Starbucks, Budweiser and Lexus attach themselves to streaming music app in latest sign blue-chip advertisers don't need convincing of device's viability.
In the latest sign that blue-chip advertisers don't need convincing of the iPad's viability, Starbucks, Budweiser and Lexus have all signed as sponsors of Pandora's app for Apple's tablet computer.
Pandora, a free streaming-music service that creates playlists for users based on a single song or artist, said that the three brands would be the first to advertise on its new iPad app.
Starbucks involvement with the app will be an extension of its "However-You-Want-It Frappucino" campaign already running on Pandora's other platforms, which include the Web and mobile phones. The coffee company asks users to name their favorite beverage, and then generates a playlist to accompany it.
Budweiser will be the exclusive sponsor of the app's festivals page, and will bring its Bud Light Lime summer-themed stations- already available on other Pandora platforms - to the iPad as well. The deal with Pandora is "a great opportunity for us to interact with adult music enthusiasts utilizing the latest mobile technology," Mark Wright, VP of media, sponsorship and activation at Anheuser-Busch, said in a written statement.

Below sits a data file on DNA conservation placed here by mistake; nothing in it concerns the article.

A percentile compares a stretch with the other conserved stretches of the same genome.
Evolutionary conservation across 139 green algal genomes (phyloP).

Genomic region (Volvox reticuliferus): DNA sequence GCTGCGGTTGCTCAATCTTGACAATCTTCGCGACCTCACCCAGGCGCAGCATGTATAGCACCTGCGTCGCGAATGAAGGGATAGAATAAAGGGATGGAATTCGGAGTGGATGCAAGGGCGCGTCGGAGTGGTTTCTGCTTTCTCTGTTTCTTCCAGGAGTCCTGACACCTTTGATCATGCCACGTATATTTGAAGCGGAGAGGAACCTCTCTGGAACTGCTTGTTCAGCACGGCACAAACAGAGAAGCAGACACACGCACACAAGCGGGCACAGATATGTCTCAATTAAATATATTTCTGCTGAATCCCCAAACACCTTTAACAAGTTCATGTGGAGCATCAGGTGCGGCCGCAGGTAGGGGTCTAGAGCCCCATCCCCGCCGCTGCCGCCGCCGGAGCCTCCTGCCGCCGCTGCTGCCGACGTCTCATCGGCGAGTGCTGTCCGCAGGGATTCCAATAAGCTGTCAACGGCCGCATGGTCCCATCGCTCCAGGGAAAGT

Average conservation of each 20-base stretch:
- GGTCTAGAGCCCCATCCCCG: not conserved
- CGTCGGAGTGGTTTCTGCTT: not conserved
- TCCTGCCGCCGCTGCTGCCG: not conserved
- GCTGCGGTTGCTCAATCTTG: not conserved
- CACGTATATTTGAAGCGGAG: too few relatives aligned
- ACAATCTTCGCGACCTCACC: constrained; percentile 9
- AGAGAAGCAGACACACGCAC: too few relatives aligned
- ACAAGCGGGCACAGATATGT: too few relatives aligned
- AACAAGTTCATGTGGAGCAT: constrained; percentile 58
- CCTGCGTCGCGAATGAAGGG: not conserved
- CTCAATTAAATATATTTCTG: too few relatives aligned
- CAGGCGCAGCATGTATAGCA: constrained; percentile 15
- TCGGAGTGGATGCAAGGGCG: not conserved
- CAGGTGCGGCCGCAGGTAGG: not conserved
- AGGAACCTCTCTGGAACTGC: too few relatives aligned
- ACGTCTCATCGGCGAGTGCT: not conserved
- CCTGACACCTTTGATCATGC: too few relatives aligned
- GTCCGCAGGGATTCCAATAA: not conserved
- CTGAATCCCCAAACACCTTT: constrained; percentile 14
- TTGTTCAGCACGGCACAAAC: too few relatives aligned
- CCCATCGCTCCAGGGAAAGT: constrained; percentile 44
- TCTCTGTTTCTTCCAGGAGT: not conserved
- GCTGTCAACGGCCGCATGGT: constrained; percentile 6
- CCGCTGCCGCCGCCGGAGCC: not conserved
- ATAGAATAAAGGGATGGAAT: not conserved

Lexus will be the app's exclusive automotive sponsor. In a departure from the other initial advertisers, the car manufacturer will be running a 30-second spot titled "Pitch" rather than offer a playlist.
John Trimble, chief revenue officer of Pandora, said that Pandora's initial advertisers have been "very excited" to buy space on the iPad, as they are "very impressed with the adoption levels" since it was released in April. On May 31, Apple announced it had sold two million iPads in under two months.
Trimble declined to compare the price of advertising on Pandora's iPad app to the price of advertising on its other platforms. "We don't really discuss pricing," he said.
In order to smooth the process for advertisers looking to buy space on the iPad, the Interactive Advertising Bureau last week announced it was forming a task force to recommend standards and best practices.
Douglas Quenqua is a journalist based in Brooklyn, NY who writes about culture and technology. His work has appeared in The New York Times, Wired, The New York Observer, and Fortune.
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